A card-carrying introvert, I cherish my time alone. I need it. I crave time to let the many potential responses to colleagues, friends, neighbors and family—especially family—settle to the point that I am measured and calm in what I actually say. I conjure up a stunning variety of scenarios as I try to figure out what is “really” going on. There is no question that I am over-sensitive—my life experiences have led me to where I am, as yours, gentle reader, have led you, although we would all like to think that we can rise above such simplistic conditioning.
All that therapy, all that writing, and I am left with the irony that if I want to respond simply and authentically to another person, I have to spend a lot of time processing, thinking, mostly just musing about not only how I want to respond, but more basically, how I want to perceive the situation and my range of possible responses.
I do have friends and family, some more distant than I would prefer, but that is not in my control. And I understand that my social safety net of human connection is frayed as a result of moving three times in the last decade. Big moves, like divorces, take about three years to re-establish equilibrium. I do have a life, which has many, many satisfactions and much happiness, and I am blessed that I enjoy my own company.
But all that thinking, all that time alone—there is a sense in which it is unhealthy. There is nobody to pull me out of abstraction, nobody to say to me, “Just a cotton-pickin’ minute….you are way off base,” preferably in a loving and respectful tone. Oversensitive, doncha know.
So, I’m thinking I need to meet more people. Can you sense how my teeth are gritted when I say this? It is so much work for me! And yet, I know there is a payoff. Two decades ago, when I was first living in New York, a painfully shy bumpkin, I undertook to conquer my basic shyness by committing to talk to three new people a day. Anyone. The counter man in the coffee shop, people on the subway platform, the person sliding by on the opposite escalator (very safe, that one!) It worked. Very soon, I was talking up a storm to anyone and everyone. I ended up dating someone from the subway--one of my healthiest relationships with a very nice man.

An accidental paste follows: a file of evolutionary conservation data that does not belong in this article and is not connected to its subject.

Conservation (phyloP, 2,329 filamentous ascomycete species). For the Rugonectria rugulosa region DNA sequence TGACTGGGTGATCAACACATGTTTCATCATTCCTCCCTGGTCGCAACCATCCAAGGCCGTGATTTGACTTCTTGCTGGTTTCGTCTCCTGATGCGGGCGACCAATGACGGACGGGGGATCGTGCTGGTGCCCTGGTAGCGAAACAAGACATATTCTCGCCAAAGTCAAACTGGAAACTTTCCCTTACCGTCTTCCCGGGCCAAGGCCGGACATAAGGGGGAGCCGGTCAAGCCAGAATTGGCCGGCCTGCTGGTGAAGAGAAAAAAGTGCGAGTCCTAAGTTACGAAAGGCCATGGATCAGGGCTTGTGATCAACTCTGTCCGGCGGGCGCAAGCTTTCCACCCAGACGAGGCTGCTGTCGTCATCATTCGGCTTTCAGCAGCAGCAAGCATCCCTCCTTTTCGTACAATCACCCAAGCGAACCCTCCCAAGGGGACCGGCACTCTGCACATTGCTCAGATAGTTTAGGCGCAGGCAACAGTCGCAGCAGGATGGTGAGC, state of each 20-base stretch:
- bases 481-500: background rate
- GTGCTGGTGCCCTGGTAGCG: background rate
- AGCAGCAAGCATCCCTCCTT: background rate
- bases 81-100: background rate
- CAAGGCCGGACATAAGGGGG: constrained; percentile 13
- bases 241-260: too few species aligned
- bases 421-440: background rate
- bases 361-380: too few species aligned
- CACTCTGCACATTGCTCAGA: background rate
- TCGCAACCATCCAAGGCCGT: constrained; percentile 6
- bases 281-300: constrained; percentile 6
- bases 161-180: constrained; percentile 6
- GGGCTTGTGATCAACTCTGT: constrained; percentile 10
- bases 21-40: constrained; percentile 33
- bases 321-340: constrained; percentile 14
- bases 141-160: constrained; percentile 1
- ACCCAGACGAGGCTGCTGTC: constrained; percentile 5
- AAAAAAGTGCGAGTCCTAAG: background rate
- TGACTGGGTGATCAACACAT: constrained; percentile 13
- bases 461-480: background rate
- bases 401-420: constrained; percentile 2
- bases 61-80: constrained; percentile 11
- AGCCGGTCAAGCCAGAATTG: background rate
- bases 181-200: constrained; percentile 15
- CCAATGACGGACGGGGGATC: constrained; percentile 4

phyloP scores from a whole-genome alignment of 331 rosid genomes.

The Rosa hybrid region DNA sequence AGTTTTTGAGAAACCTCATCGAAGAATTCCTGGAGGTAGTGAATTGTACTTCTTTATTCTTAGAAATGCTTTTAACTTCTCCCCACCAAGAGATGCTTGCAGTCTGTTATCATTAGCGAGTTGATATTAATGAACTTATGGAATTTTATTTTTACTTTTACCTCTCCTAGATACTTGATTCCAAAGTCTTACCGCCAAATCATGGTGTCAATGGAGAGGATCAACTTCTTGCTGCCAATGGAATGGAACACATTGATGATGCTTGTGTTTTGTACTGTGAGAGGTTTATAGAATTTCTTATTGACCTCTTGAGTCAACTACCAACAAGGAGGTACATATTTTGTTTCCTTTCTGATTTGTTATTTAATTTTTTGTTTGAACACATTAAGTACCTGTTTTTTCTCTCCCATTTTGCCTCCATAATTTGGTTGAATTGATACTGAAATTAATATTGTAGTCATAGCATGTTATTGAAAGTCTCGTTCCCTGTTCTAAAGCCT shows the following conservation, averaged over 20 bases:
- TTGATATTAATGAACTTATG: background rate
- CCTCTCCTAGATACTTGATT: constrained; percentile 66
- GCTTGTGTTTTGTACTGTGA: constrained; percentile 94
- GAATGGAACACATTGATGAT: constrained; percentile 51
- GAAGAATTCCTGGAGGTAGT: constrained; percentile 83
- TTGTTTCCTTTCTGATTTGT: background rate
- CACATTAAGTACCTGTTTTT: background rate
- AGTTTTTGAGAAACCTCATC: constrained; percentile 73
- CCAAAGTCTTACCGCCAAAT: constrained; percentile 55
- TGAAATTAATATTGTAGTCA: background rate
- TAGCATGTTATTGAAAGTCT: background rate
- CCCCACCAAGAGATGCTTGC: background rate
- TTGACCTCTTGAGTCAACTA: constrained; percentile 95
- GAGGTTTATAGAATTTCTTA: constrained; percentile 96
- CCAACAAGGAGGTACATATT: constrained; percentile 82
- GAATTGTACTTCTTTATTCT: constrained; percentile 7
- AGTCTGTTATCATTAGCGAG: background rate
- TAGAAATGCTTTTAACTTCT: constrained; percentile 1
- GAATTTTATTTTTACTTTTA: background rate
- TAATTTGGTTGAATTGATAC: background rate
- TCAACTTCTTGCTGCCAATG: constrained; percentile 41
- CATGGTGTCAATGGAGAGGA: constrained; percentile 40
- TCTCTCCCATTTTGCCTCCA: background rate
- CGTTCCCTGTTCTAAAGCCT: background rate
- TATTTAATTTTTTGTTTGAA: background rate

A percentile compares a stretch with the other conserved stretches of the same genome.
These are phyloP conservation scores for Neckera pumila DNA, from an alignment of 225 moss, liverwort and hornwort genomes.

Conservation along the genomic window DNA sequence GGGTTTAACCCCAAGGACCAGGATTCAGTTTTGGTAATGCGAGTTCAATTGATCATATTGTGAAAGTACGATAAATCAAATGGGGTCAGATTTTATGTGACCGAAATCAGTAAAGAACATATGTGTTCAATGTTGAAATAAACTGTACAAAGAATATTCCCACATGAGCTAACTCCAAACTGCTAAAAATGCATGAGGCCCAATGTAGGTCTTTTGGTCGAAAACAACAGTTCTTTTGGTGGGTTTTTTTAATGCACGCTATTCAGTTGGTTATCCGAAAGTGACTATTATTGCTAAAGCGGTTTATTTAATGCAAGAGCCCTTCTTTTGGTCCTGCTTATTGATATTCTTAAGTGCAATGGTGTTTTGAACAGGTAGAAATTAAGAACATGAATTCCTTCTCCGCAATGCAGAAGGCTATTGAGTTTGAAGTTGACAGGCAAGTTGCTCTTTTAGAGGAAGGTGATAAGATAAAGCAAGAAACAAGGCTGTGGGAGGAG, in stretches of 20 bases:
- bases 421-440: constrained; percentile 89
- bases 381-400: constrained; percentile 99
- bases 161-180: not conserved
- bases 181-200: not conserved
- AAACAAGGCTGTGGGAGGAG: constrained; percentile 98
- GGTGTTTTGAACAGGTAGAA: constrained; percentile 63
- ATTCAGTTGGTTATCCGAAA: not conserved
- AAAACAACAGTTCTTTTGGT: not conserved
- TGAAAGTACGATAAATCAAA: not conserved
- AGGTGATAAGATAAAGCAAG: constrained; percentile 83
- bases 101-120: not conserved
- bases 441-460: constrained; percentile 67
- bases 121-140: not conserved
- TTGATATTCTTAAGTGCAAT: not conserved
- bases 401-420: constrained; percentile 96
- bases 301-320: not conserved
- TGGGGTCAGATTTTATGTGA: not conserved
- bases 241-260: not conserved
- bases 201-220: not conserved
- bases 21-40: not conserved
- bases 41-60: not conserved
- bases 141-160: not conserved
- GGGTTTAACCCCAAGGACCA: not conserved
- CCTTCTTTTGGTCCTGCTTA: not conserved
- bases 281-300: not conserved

Meeting more people in rural Vermont is tougher, but I refuse to believe it is impossible. Now past the magic three-year mark, I get invited to parties from time to time and I make a point of going. It is time to take up contradance again, and maybe some group hikes. The first step is getting out in the world more, since nobody is likely to come uninvited to my front door to bring me a fuller, brighter life.
The next step will be to pay attention. Again and again in my life, prospective friends and would-be lovers have stopped me, lectured me, whacked me silly to say, “Hey! You! I am trying to be friendly. Could you please notice my efforts?” Who knows how many interesting new people are circling even now, while I make my oblivious march through a good but solitary life?